Telling others about what the Lord has done for you is a way of letting them know that God is still out there; he still cares for us. If he answered my prayer, he can answer yours. I prayed for a long time that I would find a place of work which was suitable to my talents and my training. Finally, after more than a year of praying, I have found a job at Grand Canyon University. Furthermore it is a job which offers the opportunity of promotion in the future. For this, I am endlessly thankful to God, because this job is an undeniable gift. I enjoy what I do immensely; there could not have been a more perfect place or time for me to get this job. In the same way, I encourage everyone else to pray to God and to trust that he will provide for you.

Monday, March 2, 2015

The LORD's compassion

Perhaps my favorite psalm is Ps 145, which praises God's universal benevolence and compassion at great length. I've posted about it and quoted it multiple times before, but it never hurts to hear the truth again.

My favorite verse from the psalm is this one:

The LORD is good to all,
  and his compassion is over all that he has made (v. 9).

Why is it important to think about God's compassion being over all that he has made? Among other reasons, it gives us confidence in approaching the Lord in prayer, no matter what the subject matter may be. This same sentiment is echoed in the epistle to the Hebrews:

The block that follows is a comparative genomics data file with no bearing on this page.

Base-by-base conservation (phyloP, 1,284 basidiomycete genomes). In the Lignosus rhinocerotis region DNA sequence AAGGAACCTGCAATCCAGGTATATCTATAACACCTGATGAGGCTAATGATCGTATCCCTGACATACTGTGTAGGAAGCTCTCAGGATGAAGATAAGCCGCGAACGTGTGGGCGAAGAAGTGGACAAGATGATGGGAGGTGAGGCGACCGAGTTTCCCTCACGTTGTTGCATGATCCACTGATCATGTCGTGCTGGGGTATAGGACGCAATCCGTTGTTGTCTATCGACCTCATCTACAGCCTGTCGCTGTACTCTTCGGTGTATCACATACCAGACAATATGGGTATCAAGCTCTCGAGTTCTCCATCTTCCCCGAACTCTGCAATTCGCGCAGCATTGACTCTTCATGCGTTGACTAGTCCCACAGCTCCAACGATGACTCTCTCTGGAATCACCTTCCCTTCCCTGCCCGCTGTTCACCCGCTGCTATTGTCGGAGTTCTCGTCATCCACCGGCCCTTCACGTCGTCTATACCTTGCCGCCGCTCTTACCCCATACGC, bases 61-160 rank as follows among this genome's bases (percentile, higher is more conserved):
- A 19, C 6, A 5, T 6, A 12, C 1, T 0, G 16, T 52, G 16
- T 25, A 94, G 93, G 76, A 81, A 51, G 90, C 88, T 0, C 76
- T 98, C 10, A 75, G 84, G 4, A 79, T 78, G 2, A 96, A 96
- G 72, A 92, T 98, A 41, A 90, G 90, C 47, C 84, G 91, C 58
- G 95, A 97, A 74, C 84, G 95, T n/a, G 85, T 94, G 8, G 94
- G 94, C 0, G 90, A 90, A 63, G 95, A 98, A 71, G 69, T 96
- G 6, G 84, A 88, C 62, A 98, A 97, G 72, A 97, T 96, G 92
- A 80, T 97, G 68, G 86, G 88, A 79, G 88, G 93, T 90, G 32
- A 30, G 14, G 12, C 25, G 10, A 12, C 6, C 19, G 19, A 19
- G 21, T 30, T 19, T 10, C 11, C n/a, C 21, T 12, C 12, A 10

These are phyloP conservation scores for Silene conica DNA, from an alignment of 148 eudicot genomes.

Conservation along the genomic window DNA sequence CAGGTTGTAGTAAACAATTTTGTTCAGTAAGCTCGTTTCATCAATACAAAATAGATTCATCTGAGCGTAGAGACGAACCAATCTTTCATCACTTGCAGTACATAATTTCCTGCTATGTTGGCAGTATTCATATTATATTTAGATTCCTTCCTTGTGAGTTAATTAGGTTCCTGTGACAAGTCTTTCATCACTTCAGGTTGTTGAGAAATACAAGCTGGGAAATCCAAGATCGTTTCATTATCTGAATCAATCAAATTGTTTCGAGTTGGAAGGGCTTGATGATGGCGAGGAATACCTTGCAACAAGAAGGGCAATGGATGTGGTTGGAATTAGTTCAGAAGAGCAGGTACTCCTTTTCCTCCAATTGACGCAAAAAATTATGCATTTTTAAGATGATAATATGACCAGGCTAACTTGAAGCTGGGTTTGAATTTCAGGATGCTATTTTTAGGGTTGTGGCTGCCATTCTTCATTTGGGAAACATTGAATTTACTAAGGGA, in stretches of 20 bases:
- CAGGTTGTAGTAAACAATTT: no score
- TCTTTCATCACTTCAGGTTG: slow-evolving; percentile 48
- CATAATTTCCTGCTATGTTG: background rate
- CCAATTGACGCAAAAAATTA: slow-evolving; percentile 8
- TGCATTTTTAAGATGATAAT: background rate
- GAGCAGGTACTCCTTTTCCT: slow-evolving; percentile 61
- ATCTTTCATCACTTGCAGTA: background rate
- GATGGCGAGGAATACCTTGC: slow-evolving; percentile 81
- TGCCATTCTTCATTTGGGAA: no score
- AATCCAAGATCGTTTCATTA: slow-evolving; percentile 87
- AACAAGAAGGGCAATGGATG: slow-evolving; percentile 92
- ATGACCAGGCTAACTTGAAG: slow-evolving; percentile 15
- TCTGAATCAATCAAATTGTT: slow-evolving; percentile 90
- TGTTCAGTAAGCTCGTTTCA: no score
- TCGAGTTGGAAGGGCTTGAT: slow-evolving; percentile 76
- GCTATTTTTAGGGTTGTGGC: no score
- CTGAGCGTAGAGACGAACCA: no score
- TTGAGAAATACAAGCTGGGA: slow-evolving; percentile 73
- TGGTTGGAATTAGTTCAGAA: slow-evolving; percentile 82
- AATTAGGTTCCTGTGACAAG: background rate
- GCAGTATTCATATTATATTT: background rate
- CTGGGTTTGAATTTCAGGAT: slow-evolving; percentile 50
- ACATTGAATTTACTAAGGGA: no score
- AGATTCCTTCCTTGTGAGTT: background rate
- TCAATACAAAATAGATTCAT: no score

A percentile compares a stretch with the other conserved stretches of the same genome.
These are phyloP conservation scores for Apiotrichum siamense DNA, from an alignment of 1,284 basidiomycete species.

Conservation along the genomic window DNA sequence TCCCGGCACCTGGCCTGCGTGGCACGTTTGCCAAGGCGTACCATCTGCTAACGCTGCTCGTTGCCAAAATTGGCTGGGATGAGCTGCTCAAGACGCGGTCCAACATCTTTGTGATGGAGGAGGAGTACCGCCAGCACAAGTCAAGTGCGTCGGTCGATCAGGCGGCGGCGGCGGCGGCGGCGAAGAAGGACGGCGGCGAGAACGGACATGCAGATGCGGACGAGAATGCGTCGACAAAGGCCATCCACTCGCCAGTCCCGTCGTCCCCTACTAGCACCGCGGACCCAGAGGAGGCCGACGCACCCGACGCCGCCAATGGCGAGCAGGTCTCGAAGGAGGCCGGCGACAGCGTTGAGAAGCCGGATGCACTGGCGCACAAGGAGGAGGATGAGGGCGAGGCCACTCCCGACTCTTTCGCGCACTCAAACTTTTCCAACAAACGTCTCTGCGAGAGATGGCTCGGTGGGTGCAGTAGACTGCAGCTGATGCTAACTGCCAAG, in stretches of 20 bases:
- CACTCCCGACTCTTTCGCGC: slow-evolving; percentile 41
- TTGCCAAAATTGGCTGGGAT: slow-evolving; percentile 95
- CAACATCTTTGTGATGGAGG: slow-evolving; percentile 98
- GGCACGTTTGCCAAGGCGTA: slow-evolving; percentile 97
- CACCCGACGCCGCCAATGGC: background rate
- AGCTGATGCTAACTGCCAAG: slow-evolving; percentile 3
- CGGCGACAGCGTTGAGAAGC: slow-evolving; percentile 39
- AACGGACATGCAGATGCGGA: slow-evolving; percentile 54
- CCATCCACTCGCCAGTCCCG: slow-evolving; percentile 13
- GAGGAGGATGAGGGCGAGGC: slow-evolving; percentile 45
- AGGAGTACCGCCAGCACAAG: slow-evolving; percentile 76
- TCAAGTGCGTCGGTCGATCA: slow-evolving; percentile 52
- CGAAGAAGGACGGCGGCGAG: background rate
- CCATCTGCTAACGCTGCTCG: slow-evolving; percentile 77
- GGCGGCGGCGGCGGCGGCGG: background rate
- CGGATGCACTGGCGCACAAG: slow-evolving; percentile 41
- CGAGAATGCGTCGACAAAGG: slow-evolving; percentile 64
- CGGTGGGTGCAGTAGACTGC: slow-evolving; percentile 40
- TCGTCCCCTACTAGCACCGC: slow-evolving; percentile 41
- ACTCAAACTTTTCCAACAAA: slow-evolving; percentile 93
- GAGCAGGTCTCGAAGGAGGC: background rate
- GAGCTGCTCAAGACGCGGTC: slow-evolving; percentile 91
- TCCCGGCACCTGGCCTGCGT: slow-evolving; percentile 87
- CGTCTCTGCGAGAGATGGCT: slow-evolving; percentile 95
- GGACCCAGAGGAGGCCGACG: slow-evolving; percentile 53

For we do not have a high priest who is unable to sympathize with our weaknesses, but we have one who in every respect has been tempted as we are, yet without sin. Let us therefore approach the throne of grace with boldness, so that we may receive mercy and find grace to help in time of need (Heb 4.15-6).

Christ knows what it is like to live in the world, with all its temptations and trials; as the psalmist wrote, he remembers that we are dust (Ps 103.14). Because he knows the difficulty of our situation, we can approach him with confidence, expecting to receive grace and mercy. Dumitru Stăniloae likewise says somewhere that mercy everywhere and always accompanies Christ; for this reason we are always to seek mercy from him, pleading with Christ, Lord have mercy!

I love the compassionate God who is concerned for his creation, and who is concerned even for me. Though I sin against him and many times I run from his face, yet he is good to me and provides for me all the things I need. Among other things, he provided me with a wonderful job after I had been praying for years for such a thing. He gave me the job when I was able to work it, and not before when the demands of seminary were much higher than I could have handled.

I don't have much of anything to say in this post except to praise God's compassion. He is good to me, and to the whole world! He loves me and he loves the whole world! There is a quotation from Kuyper, I think, along these lines: "There is not one square inch of the entire universe about which Christ does not claim, 'Mine!'" I accommodate this sentiment thus: there is not one square inch in this universe for which the LORD's compassion and goodness has run out, or ever will.